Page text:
The Law of Attraction

by Christen King 2 years ago in humanity

How to Attract the Life You Want

The Law of Attraction

In quantum physics, there's a basic theory on which everything that happens in life hinges upon. Basically, the theory goes like this: everything that happens on a physical level manifests in the spiritual level. Simply — you manifest in your thoughts what you want to happen in your life, in the natural realm. This theory is known as the Law of Attraction.

The Law of Attraction works like this: everything that happens to us, we attract with our thoughts, feelings, and images we hold in our mind. Don't believe me? Think back to the time you thought about someone in your life you haven't seen or heard from in a long time; and then suddenly, someone mentioned their name or you received a phone call from that person you thought about. Coincidence?

Nothing in life is a coincidence!

Since the beginning of time, humankind has always known about the Law of Attraction, albeit society didn't coin a name for it until the 21st Century. Monumental sculptures like the Pyramids and Great Wall of China, didn't come about by wishful thinking. A group of people drew it out on paper and attracted the means to accomplish the feat simply by manifesting the energy and means to do so.

Why do you think that a small percentage of the human population earns approximately 96 percent of the world's income? What you think about in your mind, you manifest in your life.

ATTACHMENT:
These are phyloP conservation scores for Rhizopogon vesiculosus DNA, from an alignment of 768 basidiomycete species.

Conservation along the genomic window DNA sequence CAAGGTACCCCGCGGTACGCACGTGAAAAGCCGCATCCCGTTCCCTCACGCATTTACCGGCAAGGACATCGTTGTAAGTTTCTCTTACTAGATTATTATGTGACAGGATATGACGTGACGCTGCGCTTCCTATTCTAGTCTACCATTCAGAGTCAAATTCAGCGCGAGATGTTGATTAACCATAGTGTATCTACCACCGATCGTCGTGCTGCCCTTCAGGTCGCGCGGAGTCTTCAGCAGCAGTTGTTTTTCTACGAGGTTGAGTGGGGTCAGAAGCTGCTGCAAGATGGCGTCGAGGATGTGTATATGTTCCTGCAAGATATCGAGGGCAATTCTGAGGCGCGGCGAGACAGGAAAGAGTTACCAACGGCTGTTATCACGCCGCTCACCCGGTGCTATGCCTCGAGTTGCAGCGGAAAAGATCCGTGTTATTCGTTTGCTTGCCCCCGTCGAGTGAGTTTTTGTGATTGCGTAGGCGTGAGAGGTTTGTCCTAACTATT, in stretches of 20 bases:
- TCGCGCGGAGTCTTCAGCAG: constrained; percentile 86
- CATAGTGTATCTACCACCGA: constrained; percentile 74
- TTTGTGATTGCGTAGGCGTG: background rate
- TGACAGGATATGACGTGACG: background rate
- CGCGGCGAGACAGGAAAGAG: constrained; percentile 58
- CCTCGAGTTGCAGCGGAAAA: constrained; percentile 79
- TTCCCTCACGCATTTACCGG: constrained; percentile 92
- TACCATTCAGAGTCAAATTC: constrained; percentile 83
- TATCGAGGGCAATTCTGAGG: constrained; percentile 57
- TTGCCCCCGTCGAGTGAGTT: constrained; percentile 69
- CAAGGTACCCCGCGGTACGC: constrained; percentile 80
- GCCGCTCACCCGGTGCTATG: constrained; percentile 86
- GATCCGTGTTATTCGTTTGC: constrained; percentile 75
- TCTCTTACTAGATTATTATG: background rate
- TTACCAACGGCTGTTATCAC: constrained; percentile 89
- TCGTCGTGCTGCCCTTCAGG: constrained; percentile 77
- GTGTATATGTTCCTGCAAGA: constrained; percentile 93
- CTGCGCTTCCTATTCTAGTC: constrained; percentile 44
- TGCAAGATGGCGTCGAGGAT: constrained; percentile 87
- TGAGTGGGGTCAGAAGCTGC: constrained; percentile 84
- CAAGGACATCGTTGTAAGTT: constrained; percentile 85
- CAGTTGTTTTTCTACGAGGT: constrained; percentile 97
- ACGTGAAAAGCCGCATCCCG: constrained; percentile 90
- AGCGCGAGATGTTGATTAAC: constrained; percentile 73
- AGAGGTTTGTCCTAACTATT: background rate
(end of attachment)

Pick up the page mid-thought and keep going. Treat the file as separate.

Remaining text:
You are what you think about.

You are what you feel on a daily, consistent basis.

You are what you plan to do.

So then, how do we apply the Law of Attraction to our everyday lives?First, we must understand exactly where the Law of Attraction comes from, and what it actually is.

The Wormhole That Is the Law of Attraction

A picture of a wormhole that is probably, more than likely, completely, photoshopped.

Quantum physics teaches that everything in the universe — from the stardust to the planets, and from the planets to the smallest, living, microorganisms — is made completely and entirely of energy. This energy, this life force, if you will, sends out vibrations to the universe. This contrasts the physical realm of classical physics which is taught in schools and states everything in the universe is made of solid matter. Rather than solid matter, quantum physics differs in that it is taught that everything is made of fluid, energy, and vibrational frequency.

So wait — does that mean that what we think about sends energy into the world?

Yes, it does.

Quantum physics is often thought of as a spiritual belief, rather than an actual scientific field...But, rather than write it off as "hokey" or "new age-y," it's probably worth noting that the quantum world was heavily studied by a very popular scientist. We'll call him Stephen Hawking.

Stephen W. Hawking and 'The Theory of Everything'

"Stephen Hawking and Actors Eddie Redmayne and Felicity Jones As They Arrive at the UK Premiere of the Film ‘The Theory of Everything’ (Photo: Reuters)" — Taken from The Telegraph via Google Images